Gaming Economics’ Lee Richardson has been hard at work producing an analysis of betting on the FIFA World Cup, the most popular single-sporting event on the planet.
Initial findings, results, trends and observations…
The previous event, held in South Africa in 2010, was the first global football event dominated by in-running betting (IRB), with an estimated 55% – 60% share of all bets struck on the event
During the subsequent 2012 UEFA Euro Championships, this
share had risen to an estimated 65% – 70%
Accordingly, some analysts, ahead of this tournament, predicted a share of 70%+ for the 2014 event in Brazil
However, others, including Gaming Economics, highlighted the potential “anti-social” nature of the scheduled start times for UK and European audiences, and the possible dampening effect this might have in IRB activity, turnover and margin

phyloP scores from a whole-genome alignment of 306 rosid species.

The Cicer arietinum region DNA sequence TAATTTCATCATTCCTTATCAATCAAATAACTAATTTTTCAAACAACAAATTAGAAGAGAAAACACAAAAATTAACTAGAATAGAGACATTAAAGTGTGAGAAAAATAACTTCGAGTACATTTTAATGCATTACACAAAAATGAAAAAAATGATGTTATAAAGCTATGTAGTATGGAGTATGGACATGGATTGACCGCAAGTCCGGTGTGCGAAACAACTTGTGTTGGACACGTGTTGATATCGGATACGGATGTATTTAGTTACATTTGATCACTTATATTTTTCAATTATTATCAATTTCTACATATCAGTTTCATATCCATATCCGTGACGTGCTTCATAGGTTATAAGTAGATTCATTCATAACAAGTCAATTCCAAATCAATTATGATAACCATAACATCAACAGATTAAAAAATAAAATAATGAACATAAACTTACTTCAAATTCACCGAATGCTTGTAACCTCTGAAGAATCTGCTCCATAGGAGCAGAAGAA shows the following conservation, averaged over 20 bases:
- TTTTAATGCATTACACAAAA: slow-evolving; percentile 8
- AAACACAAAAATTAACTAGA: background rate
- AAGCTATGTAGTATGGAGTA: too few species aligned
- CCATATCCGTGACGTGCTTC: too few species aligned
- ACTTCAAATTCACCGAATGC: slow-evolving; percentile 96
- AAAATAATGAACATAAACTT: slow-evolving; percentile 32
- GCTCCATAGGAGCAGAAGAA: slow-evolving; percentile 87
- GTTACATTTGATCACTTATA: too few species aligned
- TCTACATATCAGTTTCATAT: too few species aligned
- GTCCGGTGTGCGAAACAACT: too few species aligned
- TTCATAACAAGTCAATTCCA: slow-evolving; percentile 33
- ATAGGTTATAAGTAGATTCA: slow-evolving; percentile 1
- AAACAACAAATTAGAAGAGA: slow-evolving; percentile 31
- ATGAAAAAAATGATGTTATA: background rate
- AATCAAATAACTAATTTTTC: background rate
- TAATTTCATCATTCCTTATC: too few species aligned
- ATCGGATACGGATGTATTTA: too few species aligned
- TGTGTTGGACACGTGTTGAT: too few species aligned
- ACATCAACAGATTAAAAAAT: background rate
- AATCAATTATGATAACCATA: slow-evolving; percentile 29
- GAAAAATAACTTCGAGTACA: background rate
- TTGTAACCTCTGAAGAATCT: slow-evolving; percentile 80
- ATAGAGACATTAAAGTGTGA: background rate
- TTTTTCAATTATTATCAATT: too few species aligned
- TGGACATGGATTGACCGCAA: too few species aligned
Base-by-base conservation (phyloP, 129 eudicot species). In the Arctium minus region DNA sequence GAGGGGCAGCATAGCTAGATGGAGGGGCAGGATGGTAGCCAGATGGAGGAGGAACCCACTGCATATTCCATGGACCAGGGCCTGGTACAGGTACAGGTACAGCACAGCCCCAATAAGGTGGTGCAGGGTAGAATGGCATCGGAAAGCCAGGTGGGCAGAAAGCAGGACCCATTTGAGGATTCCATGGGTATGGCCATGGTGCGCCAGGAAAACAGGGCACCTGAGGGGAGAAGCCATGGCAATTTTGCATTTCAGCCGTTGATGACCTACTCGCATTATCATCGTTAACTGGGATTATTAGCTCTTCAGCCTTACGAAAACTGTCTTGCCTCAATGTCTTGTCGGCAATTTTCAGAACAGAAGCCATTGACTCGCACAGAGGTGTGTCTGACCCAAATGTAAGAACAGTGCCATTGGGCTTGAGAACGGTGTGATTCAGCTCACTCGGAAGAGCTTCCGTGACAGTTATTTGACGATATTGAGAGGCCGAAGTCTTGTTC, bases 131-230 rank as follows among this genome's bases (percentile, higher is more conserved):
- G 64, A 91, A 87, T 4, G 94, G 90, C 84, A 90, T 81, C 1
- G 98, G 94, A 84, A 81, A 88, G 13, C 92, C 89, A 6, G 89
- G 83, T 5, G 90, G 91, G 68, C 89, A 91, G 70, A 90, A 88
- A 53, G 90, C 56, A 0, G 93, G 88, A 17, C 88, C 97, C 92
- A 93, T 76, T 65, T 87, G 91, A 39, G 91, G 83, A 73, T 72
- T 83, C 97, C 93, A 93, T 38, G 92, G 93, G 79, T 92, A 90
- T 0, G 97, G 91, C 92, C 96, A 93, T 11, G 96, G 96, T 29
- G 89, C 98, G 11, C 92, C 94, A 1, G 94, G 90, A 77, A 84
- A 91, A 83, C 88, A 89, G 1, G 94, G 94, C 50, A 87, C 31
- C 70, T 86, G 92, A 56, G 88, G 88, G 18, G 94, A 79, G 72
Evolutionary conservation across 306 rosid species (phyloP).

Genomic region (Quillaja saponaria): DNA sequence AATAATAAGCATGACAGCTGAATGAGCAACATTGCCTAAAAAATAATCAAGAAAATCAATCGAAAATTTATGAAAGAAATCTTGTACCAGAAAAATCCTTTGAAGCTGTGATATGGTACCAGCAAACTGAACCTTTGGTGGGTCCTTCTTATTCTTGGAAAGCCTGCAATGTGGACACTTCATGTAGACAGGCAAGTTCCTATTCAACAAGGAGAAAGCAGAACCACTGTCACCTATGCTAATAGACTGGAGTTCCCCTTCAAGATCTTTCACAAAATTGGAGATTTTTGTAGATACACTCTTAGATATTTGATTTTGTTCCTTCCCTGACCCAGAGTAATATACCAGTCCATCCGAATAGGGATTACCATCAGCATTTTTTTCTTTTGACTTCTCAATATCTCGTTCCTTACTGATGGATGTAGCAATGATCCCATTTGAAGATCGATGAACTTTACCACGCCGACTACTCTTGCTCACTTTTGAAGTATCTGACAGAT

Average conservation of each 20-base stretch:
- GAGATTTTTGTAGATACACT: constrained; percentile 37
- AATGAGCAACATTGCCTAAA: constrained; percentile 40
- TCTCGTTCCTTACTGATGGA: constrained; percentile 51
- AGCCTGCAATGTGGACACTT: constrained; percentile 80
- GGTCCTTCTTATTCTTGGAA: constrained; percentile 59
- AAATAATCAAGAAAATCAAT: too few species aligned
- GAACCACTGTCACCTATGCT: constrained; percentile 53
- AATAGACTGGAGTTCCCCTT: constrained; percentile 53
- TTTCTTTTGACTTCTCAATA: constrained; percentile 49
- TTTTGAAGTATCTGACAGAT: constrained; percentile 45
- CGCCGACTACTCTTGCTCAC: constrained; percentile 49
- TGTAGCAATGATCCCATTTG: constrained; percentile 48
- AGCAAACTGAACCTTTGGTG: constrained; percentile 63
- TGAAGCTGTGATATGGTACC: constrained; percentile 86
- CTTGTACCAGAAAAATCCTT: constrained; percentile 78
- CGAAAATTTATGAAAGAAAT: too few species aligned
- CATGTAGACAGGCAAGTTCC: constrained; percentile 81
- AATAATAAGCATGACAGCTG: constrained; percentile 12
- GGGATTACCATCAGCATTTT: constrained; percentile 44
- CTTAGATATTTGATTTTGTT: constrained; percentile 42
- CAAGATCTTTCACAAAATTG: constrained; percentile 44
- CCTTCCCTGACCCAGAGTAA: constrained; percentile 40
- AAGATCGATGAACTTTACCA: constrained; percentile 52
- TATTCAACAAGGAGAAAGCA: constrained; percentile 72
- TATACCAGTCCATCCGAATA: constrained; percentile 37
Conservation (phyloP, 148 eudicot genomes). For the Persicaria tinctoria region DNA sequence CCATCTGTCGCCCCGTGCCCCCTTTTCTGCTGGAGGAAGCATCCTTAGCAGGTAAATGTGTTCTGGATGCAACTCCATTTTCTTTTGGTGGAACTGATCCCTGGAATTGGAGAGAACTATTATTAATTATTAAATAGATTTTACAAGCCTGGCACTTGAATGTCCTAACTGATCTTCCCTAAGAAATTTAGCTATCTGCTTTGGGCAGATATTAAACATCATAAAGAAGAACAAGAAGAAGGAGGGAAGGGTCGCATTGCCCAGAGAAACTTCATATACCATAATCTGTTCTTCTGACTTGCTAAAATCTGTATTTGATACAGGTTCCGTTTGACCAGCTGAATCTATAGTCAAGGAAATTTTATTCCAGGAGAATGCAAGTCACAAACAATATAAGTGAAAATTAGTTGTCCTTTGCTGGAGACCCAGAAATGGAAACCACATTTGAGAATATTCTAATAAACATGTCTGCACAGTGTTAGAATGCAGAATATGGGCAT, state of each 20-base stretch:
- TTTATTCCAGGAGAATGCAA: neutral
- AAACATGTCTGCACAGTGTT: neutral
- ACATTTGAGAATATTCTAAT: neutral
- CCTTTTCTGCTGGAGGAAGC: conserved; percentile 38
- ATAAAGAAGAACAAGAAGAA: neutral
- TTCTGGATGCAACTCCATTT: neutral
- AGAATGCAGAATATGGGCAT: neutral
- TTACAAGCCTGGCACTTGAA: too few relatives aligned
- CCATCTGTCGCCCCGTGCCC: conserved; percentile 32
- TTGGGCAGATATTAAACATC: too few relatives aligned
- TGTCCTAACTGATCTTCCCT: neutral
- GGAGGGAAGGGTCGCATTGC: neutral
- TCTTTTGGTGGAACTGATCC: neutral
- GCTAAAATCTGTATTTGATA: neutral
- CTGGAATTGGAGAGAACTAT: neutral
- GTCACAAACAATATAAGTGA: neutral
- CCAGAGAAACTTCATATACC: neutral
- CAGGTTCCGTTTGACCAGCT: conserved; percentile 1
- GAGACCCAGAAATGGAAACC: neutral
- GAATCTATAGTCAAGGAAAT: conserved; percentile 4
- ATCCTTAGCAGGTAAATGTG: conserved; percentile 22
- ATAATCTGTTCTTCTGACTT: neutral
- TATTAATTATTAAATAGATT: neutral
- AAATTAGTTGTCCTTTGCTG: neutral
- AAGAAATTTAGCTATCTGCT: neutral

Fig 1. below shows the per-game 1X2 share of IRB, showing a broad range of 32% – 80% and an overall estimated average of 58% across the 64 game tournament, making it broadly on a par with the 2010 event.
Fig 2., which follows, also clearly highlights the relative performance of total per-game betting revenue as determined by kick-off time, with as much as 25% more revenue being
wagered on games at the most popular starting slot (20.00hrs BST, Index 100) when compared with the least pop
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